FAIRBANKS — Rookie Tim Pappas led the pack as 26 mushers and 364 dogs began the 35th running of the Yukon Quest 1,000 Mile International Sled Dog Race on Saturday behind the Morris Thompson Cultural and Visitors Center in downtown Fairbanks.

Despite chilly temperatures hovering around 20 below zero, hundreds of spectators lined the chute to see the teams start the 1,000-mile trek to Whitehorse, Yukon.

The crowds packed the barricades and were two to three deep at some spots, while more onlookers stood on the Wendell Street Bridge to view the action from above. All of the teams traveled below the bridge and onto the Chena River, where they began their 73-mile journey to the Two Rivers checkpoint, which is located around Mile 53.5 Chena Hot Springs Road.

Before the start, mushers and their handlers unloaded the dogs from trucks and campers and attached them to gang lines. Although some of the dogs barked when their mushers frantically paced their designated areas making last-minute preparations, the majority of dogs were quiet and calm, acting like confident athletes ready for the biggest game of their life.

The mood around each team varied, though most mushers were happy to finally have the race get underway after months of preparing.

"I just want to get on the trail," said Claudia Wickert, a rookie out of Whitehorse. "The dogs want to go. They've been in the box for five days now, so they're ready to go."

Wickert is one of 11 rookies in the field. As she made her final preparations, the 36-year-old pondered the many questions that were weighing on her mind before her Yukon Quest debut.

"There are a lot of unkowns for me," Wickert said. "How are they going to eat? Am I going to be able to keep the weight on them? Do I have the leaders to run 1,000 miles? What if the trail gets tough, what are they going to do?"

The rookies weren't the only mushers who approached the starting line with butterflies buzzing around their bellies.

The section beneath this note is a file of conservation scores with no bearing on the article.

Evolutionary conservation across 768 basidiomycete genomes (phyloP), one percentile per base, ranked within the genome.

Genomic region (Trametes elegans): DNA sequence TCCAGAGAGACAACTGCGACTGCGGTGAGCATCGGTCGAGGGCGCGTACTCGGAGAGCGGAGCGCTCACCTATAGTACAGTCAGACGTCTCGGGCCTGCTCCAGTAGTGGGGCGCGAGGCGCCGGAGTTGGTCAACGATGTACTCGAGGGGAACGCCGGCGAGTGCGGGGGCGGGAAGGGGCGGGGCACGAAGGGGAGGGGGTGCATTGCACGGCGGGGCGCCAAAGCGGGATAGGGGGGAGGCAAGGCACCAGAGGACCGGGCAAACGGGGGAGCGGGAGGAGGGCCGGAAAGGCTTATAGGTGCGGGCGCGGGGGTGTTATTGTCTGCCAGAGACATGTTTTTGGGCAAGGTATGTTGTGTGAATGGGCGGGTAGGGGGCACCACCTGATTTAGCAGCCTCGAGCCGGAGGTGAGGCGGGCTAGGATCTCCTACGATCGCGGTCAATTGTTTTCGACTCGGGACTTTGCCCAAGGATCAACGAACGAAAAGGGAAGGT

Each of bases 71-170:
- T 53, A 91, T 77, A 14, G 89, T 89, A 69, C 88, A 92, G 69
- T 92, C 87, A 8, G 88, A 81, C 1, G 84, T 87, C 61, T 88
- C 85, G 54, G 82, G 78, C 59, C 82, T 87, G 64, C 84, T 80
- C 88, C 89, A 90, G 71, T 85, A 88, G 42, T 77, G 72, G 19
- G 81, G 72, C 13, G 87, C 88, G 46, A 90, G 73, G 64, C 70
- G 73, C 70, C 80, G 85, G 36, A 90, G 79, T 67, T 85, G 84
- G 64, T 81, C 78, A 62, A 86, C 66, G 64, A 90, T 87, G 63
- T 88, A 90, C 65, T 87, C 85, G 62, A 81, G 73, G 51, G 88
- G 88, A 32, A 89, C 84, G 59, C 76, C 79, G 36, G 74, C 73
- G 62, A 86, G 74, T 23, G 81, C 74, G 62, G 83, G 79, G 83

Defending champion Matt Hall, a 23-year-old from Two Rivers, admitted he was even a little nervous despite winning last year's race — which started in Whitehorse and finished in Fairbanks — in 10 days, 1 hour and 7 minutes.

"It doesn't matter how many times you do this, there are still some pre-race jitters," Hall said. "Until we're on the trail, it's not perfect yet. It's a little nerve-wracking but, so far, I can't think of anything I've forgotten. So we should be ready to go."

Regardless of the mushers' experience, the dogs are the stars of the show.

Rookie Riley Dyche, from Darkhorse Racing Kennel in Fairbanks, said he wasn't concerned because he trusts his group of dogs, which he described as a "super-young team."

"I'm actually not that nervous. I'm mostly happy I'm done with all the preparing, that's the hardest part," Dyche said. "I'm pretty confident in my dogs. I'm going to rely on them more than anything because I'm definitely the weak link here."

Although the competition will ramp up as teams make their way through the trail, which includes Alaska checkpoints in Two Rivers, Mile 101, Central, Circle City and Eagle before they cross over into Canada, Saturday's start was all about celebrating the sport and the Yukon Quest.

Tok resident Hugh Neff, one of two mushers in the field with two Yukon Quest titles — Two Rivers' Allen Moore being the other — said he's ready to have a good time on the trail.

"I'm here to have fun more than anything," he said. "Racing is racing, but it's the Quest. It's all just a big party."

Neff did say he'll be thinking about his wife, Olivia Shank Neff, the granddaughter of Leroy Shank, one of the masterminds behind the very first Quest.

Shank Neff will be one of 15 mushers competing in the Quest-organized YQ300, a 300-mile race that follows the same trail. It started at 3 p.m. and finishes in Circle City on Monday.

"This year's a little bit different," Neff said. "I got married last year after the Iditarod, so I'm nervous for my wife, who's doing the 300. This is a new scene for her, so I'll be thinking about her out there."

Contact News-Miner sports writer Brad Joyal at 459-7530. Follow him on Twitter: @FDNMQuest.